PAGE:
Theoson was deeply concerned with virtue. He went on and on about how one must constantly be training oneself, physically and mentally. Hugh had his doubts as to whether physical training had anything to do with virtue, but Theoson was convinced that one must be physically capable of helping others before one can actually help others. It seemed to exclude those who were weak, which Hugh did not find to be a virtuous stance.
Theoson did not hold any Diva dear to him. He respected them all, but he did not hold one above the others as a personal favorite, like so many did. Instead, he idolized Thoracles, a human hero. Or rather, a part human, part god.
Thoracles apparently acted with honor in all things, but he suffered from a type of madness that was a punishment from the Divas who saw him as a threat. As a result, he would at times hurt innocent people without realizing what he was doing. However, he always labored to make sure he compensated his victims as best he could, and he accomplished many great feats to atone for his crimes. He even conquered Death itself and brought someone back to the land of the living. For this, he was ultimately killed by the Divas, who saw him as dangerous to the natural order.
It all seemed counter-productive to Hugh. Theoson spoke of doing all he could to live like the Divas, who wanted for nothing. Yet, he ignored the fact that those who even began to approach the greatness of the Divas were ultimately struck down. It was as if Theoson had a death wish, if Hugh understood the situation correctly.
But Hugh knew he was safe, because Theoson did not live like the Divas, he lived like a beggar. Still, Hugh humored him and listened with growing distaste to all Theoson had to say.
After three days at sea, they came to the Ruby Isles. They looked black. Everything everywhere on the islands was black, as far as Hugh could see.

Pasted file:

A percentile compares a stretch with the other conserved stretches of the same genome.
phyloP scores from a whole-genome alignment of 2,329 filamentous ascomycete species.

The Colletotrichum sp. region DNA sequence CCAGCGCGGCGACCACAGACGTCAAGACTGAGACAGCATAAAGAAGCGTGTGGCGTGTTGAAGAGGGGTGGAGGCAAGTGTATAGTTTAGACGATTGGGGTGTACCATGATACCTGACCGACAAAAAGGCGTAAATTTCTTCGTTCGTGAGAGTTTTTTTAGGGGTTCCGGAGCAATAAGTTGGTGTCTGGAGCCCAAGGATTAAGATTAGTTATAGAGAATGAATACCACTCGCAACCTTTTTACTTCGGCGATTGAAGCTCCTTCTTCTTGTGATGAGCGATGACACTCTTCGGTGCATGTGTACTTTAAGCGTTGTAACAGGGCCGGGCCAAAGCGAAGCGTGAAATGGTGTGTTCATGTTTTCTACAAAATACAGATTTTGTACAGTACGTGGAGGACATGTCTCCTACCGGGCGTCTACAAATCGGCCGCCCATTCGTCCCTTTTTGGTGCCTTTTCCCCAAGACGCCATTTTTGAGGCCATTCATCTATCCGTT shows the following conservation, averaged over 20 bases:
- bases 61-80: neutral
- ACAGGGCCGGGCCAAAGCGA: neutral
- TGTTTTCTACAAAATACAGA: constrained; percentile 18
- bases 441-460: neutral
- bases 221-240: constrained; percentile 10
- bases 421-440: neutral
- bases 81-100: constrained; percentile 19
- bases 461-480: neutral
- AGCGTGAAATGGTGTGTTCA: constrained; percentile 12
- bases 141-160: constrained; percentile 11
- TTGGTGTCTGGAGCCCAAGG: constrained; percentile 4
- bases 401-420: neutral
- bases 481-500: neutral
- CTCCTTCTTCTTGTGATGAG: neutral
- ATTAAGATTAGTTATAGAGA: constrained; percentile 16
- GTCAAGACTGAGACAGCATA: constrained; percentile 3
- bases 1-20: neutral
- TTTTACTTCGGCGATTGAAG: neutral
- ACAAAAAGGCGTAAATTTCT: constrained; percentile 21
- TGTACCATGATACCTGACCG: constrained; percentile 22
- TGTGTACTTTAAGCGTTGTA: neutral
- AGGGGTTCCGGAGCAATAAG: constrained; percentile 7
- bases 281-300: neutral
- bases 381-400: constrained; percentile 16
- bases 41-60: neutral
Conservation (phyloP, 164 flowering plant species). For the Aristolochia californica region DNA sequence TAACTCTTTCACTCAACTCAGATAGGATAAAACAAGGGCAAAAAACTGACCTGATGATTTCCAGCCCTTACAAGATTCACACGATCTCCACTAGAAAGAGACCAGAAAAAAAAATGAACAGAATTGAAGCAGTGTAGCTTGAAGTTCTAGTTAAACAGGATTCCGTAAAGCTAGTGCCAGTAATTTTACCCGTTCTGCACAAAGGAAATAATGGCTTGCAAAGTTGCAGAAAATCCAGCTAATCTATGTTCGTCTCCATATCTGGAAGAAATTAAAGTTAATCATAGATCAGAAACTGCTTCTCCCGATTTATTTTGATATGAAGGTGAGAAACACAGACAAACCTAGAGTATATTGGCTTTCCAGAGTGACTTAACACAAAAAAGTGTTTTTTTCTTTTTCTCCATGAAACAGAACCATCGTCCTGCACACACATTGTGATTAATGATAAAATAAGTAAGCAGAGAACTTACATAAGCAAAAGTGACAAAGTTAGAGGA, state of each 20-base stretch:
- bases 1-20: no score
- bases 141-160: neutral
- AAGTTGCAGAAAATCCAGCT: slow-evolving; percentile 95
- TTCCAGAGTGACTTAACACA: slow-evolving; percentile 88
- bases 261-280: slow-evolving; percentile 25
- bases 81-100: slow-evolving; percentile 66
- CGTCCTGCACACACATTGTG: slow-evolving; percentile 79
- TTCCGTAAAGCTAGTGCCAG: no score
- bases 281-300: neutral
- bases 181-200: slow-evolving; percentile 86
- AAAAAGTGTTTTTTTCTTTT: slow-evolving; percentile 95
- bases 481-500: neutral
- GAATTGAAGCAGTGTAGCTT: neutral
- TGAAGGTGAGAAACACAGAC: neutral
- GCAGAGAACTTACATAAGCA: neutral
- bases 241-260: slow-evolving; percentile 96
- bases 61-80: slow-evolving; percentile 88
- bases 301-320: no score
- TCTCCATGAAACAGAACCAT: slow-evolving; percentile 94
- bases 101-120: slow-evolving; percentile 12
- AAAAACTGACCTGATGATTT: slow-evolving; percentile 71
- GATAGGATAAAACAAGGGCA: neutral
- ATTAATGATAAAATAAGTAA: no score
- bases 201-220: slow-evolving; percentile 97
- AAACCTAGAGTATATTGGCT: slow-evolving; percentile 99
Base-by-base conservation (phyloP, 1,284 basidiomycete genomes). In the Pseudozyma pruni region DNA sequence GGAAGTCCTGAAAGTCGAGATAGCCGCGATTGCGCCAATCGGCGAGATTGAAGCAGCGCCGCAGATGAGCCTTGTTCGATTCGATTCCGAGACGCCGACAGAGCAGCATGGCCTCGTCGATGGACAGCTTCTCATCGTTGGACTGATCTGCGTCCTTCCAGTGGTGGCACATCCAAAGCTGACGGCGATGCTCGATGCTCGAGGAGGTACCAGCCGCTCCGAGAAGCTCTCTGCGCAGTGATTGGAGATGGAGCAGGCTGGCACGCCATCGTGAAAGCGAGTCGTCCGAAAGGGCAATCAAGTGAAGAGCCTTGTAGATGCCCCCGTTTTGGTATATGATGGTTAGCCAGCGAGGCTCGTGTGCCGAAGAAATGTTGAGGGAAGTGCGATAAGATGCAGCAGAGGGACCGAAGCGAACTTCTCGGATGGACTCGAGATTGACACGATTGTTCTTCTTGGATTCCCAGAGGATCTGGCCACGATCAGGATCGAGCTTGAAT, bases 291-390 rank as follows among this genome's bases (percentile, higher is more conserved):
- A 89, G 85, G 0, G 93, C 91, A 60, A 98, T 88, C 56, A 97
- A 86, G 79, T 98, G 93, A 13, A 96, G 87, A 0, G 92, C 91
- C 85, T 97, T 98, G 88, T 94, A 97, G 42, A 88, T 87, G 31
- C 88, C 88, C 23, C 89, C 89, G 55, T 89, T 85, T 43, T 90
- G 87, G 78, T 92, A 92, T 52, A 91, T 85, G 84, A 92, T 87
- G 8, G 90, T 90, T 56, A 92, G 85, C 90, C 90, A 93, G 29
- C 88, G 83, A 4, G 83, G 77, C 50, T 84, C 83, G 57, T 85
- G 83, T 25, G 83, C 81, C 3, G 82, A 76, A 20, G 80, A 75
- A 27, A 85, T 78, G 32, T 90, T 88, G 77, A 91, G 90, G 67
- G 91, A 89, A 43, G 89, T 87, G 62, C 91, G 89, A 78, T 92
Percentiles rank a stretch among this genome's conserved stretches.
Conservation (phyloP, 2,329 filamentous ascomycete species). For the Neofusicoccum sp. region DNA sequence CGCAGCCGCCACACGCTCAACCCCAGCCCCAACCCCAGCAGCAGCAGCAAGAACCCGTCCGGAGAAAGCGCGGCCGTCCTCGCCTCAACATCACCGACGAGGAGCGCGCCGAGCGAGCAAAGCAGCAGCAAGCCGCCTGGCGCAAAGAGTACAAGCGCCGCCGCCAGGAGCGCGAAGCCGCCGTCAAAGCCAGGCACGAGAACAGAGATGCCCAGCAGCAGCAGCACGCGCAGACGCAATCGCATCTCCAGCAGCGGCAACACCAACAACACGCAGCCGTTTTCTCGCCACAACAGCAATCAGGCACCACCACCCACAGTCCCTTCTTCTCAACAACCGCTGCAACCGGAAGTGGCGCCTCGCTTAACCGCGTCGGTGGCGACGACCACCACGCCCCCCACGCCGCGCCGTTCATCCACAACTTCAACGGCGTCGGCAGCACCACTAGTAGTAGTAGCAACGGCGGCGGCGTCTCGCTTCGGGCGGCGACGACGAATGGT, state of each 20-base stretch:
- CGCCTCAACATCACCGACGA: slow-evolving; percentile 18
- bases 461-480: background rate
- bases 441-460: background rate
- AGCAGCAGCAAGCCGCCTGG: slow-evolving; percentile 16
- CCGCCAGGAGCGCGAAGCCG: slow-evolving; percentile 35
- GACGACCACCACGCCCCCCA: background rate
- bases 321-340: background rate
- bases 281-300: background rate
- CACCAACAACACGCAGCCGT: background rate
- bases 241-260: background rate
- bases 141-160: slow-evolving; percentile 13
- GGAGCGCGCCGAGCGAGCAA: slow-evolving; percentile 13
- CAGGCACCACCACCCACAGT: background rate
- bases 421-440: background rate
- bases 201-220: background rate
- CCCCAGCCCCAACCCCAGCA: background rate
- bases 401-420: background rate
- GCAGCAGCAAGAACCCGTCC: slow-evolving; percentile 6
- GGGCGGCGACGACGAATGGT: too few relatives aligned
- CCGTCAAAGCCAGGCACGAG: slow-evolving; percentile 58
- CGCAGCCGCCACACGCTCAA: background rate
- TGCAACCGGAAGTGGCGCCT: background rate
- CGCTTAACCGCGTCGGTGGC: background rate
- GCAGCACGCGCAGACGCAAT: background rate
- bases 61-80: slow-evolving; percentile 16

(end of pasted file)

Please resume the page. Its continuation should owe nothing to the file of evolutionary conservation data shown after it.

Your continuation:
They sailed around one of the islands and came to a small port with a single dock. When they were tied up, Hugh helped them unload the soil, which was carried off by workers. Even at the shore, there was almost nothing there but black ground and the dock itself.
What Hugh noticed when he set foot on the land was how hard it was. It was solid rock.
“You’re standing on one of the biggest rubies in the world,” said Theoson.
“Really?” Hugh asked.
“These islands are composed almost completely of solid ruby. It’s a very hard gem, and the quality of the ruby here is very low, so they don’t bother mining it. But the flower that grows here… it’s pure magic, really.”
For the several tons of dirt, a man in black robes handed the ship’s captain a small glass vial. The captain also gave him an empty glass vial which looked similar. In the vial given to the captain was less than a pinch of red powder.
“That’s worth a soldier’s yearly pay, right there,” said Theoson. “That will be used to treat pain for hundreds of people.”
Hugh walked up to the captain and peered into the vial: just some red powder, the hue of fresh blood, not much bigger than a pea.
Hugh looked the captain in the eye. “Is there any way I can bring back some ruby for someone I know? They use gemstones.”